Being female is also a risk factor during primary pacemaker implantation, independent of age or the device type . In the case of cardiac resynchronisation therapy devices (CRT-D), this is not surprising given that women made up only around 20% of trial participants . CRT-D are implantable defibrillators that correct the irregular heart rhythms in patients with heart failure.
The FDA guidelines recommended their use for patients with a QRS complex (the electrical impulse that starts just before ventricular contraction) over 150ms . This worked for men, but it has since been found that women with a QRS complex between 130 and 149ms benefited from a CRT-D more than men and experienced a 76% reduction in heart failure or death .
Another example of a medical device that has an increased risk of failure in women is metal-on-metal hip resurfacing implants. Women have a much higher risk of adverse local tissue reaction, dislocation and aseptic loosening, as well as being more likely to need a surgical revision . Hip implants are gender neutral and although they come in a range of sizes, they don’t necessarily consider biomechanical differences between male and female bodies. Kinematic differences can cause increased edge-loading risk in females, for example when standing up from sitting .
Edge loading increases wear in metal-on-metal hip arthroplasties  which produces metal debris and can cause inflammatory reactions. Hip arthroplasty implants undergo preclinical wear testing following standards like ISO 14242. But these standards don’t always accurately represent in vivo loading conditions, as there is a large variability in the daily forces experienced at the hip particularly between males and females .
The COVID-19 pandemic has highlighted the importance of having adequately fitting PPE, as protecting healthcare staff is vital to keep healthcare systems running in times of need. In 2018 77% of NHS staff were women , but as the chair of the BMA Junior Doctors Committee told Refinery 29, a lot of PPE has been designed to fit “a default European male” . Making something smaller does not automatically mean it will fit female bodies, which have different face and body shapes.
Although anthropometric data does not provide an anatomically complete picture, it does exist for men and women from around the world – so the data is available . This is another case where standards are lagging and need to be updated. Ill-fitting PPE can have reduced effectiveness and could potentially put thousands of frontline healthcare staff unnecessarily at risk.
With the increased adoption of artificial intelligence (AI) in the medical field in recent years, the lack of sex- and gender-disaggregated data poses a significant risk. The usefulness and effectiveness of any AI system heavily relies on the quality of the data it has been trained on. Any flaws or biases in these data sets will just be amplified. In addition to biases in the data, only 22% of professionals in the AI and data science fields are women . The combination of these two factors could very easily perpetuate and exacerbate the already existing bias in healthcare.
Is anything being done about it?
Although the progress is not as fast as it should be, more and more countries and organisations have acknowledged the existence and consequences of this bias. For example, the CDRH Health of Women Program was founded in 2016 to “promote and protect the health of all women”. And their primary objective in 2022 is to “improve the availability, analysis and communication of sex- and gender-specific data collection” .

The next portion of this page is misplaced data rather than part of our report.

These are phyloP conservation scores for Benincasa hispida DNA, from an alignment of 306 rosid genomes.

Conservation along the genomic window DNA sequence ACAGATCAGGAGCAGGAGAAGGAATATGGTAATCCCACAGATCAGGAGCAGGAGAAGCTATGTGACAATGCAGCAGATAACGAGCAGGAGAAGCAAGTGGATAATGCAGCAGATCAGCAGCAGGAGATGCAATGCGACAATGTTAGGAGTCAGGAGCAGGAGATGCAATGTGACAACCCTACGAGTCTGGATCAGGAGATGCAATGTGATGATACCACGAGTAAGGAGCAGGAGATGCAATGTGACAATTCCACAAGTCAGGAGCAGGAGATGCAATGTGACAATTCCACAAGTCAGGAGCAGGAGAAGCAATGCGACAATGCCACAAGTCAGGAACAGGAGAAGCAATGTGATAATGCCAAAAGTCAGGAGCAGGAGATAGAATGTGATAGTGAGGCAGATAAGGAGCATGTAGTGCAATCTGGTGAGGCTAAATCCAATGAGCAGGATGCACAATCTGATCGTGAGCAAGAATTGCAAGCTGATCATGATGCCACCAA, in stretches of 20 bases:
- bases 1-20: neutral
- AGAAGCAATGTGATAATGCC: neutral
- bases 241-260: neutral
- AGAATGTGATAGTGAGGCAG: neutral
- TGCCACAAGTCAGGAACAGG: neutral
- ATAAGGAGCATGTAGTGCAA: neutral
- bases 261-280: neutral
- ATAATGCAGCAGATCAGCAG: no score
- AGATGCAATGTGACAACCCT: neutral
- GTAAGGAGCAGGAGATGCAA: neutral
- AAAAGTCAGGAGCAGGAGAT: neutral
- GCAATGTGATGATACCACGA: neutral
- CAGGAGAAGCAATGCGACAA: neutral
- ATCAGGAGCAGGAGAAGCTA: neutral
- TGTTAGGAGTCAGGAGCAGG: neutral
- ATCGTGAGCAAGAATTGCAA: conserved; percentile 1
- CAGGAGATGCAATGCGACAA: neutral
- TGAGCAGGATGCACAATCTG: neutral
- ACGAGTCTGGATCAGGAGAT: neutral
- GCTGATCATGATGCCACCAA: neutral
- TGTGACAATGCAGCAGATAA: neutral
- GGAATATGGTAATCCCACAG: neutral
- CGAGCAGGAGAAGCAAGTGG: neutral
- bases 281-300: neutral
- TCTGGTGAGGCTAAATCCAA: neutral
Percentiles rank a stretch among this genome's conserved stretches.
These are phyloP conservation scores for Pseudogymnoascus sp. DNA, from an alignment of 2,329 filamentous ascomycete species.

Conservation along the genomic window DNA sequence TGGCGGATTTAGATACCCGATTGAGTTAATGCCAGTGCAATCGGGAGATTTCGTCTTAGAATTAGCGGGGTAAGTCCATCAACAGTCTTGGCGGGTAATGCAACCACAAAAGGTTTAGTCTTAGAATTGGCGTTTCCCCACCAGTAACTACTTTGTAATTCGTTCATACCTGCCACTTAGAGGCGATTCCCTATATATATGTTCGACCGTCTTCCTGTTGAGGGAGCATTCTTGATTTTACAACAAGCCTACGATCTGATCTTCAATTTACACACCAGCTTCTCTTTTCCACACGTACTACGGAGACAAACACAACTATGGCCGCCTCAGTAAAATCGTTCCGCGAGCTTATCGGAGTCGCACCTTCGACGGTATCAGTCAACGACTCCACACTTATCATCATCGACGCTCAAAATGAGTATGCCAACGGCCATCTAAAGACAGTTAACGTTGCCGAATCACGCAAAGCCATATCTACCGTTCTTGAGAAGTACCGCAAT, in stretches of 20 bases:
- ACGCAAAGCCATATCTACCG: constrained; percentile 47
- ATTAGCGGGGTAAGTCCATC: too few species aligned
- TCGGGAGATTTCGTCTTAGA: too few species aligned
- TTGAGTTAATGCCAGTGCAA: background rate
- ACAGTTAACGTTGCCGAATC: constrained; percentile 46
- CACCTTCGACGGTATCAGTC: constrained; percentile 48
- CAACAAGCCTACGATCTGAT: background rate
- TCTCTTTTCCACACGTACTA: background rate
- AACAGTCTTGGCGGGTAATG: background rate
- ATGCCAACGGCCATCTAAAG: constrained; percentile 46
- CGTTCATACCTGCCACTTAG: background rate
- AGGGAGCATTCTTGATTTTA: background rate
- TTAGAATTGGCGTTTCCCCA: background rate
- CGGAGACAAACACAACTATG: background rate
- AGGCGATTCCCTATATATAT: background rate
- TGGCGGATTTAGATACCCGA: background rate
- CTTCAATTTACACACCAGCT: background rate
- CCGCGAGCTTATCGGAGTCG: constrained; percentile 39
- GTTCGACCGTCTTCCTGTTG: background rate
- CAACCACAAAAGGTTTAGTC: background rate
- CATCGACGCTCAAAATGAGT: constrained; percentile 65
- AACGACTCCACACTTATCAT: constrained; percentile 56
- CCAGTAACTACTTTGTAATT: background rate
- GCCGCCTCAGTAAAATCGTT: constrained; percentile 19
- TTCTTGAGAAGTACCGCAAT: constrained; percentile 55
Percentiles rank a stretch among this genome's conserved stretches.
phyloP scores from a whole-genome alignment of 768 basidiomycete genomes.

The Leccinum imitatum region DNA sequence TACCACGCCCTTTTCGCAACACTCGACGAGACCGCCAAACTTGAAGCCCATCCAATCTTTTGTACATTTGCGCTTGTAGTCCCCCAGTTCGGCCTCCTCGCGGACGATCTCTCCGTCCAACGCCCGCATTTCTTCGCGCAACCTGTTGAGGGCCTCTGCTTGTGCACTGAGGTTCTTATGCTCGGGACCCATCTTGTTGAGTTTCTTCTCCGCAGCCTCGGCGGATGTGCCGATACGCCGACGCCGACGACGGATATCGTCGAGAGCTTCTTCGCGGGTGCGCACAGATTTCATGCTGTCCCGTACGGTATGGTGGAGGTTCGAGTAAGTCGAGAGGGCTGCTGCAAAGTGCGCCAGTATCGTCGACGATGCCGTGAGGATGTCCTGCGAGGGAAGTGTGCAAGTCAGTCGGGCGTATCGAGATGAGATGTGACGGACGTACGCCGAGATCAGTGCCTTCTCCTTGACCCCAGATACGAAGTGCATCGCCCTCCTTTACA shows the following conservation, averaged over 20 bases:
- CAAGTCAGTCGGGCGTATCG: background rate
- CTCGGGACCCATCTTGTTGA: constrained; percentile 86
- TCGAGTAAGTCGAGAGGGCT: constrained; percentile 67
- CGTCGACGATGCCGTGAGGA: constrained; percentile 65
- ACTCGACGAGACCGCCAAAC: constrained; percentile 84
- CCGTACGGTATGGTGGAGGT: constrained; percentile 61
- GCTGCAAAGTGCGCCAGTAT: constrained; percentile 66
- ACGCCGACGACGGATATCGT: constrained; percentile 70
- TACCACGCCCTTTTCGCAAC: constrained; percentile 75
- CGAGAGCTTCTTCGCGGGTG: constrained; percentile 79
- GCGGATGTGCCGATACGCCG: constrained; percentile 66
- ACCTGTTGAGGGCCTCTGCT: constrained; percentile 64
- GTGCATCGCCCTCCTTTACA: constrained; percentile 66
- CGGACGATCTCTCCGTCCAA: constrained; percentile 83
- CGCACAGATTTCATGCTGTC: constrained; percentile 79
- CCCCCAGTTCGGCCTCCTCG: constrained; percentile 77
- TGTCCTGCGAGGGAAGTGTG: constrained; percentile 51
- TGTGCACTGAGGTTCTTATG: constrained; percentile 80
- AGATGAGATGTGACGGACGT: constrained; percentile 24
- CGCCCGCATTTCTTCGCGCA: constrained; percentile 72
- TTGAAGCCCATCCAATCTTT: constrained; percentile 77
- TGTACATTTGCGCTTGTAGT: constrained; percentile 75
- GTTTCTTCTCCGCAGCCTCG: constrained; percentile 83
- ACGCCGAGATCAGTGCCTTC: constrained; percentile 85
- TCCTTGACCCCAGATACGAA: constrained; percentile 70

The WHO European Region 2016 strategy on women’s health also highlighted the importance of using disaggregated data to inform policy making  and England’s first ever women’s health strategy will be published in 2022 . On top of this, the US, Canada and the UK have very recently published some guiding principles for Good Machine Learning Practice for Medical Device Development .
What can we do about it?
As engineers, designers, and product developers, we should always design for the intended user. Trial participants and the data used to inform the device design should be representative of the intended patient population. Device testing should also demonstrate performance in realistic and clinically relevant settings. When analysing test or trial results, data should always be disaggregated to look out for differences across patient and user groups that might have been missed in the design process. This doesn’t mean just dividing the population into male and female, biases exist across the board – gender, race, age, economic background, sexual orientation – and they can all impact device performance. Disaggregation of data is about taking everyone into account.
As a result of the bias against women in healthcare, the women’s health sector has been severely underfunded. The lack of research into conditions that predominantly affect women means that there is a huge space for innovation, which could impact the lives of nearly 50% of the population. For those needing some financial incentives to be persuaded, the women’s health market size is projected to reach over 42 billion USD by 2027 .
For example, the global breast pump market size was valued at 2.51 billion USD in 2020 and is expected to grow significantly . In the US, current doctors’ recommendations are to breastfeed for 6 months. And with increasing numbers of women in the workforce and no paid maternity leave, many women will both need and want a breast pump.
There is every reason to invest in women’s health, disaggregate data and #BreakTheBias.
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If you would like to find out more please contact Marta:
Marta is a biomedical engineer with a mechanical background. Along with a wide set of technical skills, she has experience in medical device R&D. Marta graduated with Distinction from the Biomedical Engineering MSc at Imperial College London, specialising in biomechanics, and holds a mechanical engineering degree from the University of Cambridge.